Welcome to the Champagne Bureau, USA
The Champagne Bureau located in Washington, DC, is the U.S. representative of the Comité Champagne, the trade association that represents all the grape growers and houses of Champagne, France. The Bureau works to educate US consumers about the uniqueness of the wines of Champagne and expand their understanding of the importance location plays in the creation of all wines. We are intently focused on ensuring Champagne is properly protected in the United States, as it is in most of the rest of the world.
1717 K Street NW, Suite 900
WASHINGTON, DC 20006
Phone (00/1/202) 340.2201
At a time when the global fight against climate change is more urgent than ever, the Champagne region of France remains committed to sustainable development in winemaking. The houses and growers of Champagne are actively engaged in innovative techniques and initiatives to reduce their carbon footprint and mitigate environmental harms related to climate change.
Global warming is a local reality for Champagne. The 2018 harvest season was the fifth vintage beginning in August in the last 15 years. While great for grape yields, bumper harvests also signal a changing climate that winemakers must adapt to.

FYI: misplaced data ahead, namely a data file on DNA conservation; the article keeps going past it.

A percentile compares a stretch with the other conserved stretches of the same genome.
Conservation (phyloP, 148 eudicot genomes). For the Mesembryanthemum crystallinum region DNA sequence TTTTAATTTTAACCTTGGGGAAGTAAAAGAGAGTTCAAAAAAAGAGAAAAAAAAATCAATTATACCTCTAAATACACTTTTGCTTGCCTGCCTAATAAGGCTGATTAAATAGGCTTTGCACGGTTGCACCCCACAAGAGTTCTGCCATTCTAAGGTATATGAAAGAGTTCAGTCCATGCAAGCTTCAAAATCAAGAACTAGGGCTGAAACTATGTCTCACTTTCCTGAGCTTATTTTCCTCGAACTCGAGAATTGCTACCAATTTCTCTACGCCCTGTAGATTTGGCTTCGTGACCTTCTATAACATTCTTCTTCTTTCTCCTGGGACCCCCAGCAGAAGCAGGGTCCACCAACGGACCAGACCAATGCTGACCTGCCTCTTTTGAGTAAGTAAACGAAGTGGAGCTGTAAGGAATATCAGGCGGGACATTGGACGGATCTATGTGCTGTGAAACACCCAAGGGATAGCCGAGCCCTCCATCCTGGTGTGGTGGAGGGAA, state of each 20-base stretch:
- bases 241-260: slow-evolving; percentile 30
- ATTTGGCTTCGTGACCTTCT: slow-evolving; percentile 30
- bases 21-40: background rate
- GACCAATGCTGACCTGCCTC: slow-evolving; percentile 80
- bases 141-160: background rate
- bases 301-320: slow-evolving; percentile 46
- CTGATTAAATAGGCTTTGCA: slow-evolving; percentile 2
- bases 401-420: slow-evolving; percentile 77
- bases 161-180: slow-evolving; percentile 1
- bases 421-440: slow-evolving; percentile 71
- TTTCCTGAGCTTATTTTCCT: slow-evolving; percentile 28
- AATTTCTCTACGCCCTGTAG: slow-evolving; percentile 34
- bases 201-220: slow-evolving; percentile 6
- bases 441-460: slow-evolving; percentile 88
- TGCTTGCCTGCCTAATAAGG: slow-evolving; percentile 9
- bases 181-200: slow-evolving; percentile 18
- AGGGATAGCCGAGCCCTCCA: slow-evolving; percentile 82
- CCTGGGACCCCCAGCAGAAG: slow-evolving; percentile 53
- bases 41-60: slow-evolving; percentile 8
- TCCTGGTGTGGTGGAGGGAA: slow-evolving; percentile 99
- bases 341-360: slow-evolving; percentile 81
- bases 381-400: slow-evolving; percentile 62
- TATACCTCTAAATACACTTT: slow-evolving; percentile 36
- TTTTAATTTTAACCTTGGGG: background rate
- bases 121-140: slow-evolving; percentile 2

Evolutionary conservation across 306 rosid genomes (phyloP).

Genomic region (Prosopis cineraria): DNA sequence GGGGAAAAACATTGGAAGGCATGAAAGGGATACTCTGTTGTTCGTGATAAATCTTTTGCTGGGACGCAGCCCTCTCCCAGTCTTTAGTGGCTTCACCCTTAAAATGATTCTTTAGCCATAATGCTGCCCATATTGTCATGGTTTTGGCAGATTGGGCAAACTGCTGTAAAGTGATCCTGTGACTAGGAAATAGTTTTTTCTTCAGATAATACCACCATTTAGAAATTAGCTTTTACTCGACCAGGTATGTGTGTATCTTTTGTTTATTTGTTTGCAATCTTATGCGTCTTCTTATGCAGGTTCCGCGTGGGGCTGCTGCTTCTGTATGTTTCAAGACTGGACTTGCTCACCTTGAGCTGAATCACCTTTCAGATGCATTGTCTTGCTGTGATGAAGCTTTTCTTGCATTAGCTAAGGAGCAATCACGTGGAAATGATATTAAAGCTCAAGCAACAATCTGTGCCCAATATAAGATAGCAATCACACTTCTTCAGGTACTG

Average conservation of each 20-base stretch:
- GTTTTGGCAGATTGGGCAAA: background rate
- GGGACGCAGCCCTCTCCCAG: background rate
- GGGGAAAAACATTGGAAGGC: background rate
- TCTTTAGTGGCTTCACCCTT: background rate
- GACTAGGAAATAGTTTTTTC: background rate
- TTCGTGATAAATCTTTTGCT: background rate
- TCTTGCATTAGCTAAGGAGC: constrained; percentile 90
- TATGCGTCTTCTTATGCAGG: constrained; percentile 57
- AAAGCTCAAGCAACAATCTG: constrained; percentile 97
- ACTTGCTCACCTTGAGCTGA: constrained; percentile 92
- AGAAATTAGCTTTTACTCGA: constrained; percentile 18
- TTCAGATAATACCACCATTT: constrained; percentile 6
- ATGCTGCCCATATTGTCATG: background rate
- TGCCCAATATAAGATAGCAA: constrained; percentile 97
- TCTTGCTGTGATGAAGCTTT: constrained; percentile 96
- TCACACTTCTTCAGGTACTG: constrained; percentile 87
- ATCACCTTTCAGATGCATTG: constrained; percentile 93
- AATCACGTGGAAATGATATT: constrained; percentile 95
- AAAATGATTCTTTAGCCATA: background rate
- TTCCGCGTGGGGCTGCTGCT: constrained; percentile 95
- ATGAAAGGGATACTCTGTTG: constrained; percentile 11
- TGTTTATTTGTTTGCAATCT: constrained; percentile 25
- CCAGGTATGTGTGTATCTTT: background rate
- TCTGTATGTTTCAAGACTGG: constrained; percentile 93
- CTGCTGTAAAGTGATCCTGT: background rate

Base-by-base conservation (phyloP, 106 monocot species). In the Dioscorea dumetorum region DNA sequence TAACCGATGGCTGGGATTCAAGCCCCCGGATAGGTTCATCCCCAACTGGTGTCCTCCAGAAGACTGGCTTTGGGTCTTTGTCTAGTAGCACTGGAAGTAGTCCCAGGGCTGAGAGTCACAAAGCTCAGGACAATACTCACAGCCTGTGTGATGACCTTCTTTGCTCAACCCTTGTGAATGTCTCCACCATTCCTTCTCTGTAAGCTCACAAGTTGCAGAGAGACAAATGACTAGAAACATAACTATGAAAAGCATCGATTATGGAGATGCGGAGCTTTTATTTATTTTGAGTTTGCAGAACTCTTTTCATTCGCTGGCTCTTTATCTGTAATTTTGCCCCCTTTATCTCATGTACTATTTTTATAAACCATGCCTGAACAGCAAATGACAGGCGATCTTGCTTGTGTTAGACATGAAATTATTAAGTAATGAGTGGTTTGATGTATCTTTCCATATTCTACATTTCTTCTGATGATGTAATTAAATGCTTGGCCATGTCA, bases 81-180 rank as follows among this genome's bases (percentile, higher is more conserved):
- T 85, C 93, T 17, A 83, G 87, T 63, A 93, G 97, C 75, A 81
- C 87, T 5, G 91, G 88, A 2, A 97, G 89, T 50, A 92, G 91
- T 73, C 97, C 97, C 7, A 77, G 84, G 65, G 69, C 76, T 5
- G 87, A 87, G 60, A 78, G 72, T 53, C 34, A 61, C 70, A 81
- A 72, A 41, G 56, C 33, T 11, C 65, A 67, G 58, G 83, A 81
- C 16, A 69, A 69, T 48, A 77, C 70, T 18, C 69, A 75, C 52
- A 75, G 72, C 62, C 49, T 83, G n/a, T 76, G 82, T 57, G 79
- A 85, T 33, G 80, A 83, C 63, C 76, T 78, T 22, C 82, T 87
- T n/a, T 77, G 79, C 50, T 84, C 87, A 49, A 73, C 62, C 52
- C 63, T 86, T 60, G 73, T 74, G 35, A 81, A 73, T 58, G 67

In 2003, Champagne was the first wine-growing region in the world to conduct a carbon footprint assessment. The resulting carbon plan has enabled the region to reduce the emissions generated by each bottle of Champagne by 20 percent over the last 15 years. Currently, Champagne wineries also treat and reuse 100 percent of their wastewater and treat and recycle 90 percent of their industrial waste.
Champagne’s sustainability goals include lowering its total carbon footprint 75 percent by 2050 and using zero herbicide products by 2025. With 100 percent of Champagne vineyards committed to continuous improvement, these goals are both possible and attainable.
More than 20 percent of the Champagne vineyard has already been environmentally certified, and 15 percent is certified in sustainable viticulture. This number will continue to grow as the region works toward reaching its goal of 100 percent environmental certification by 2030.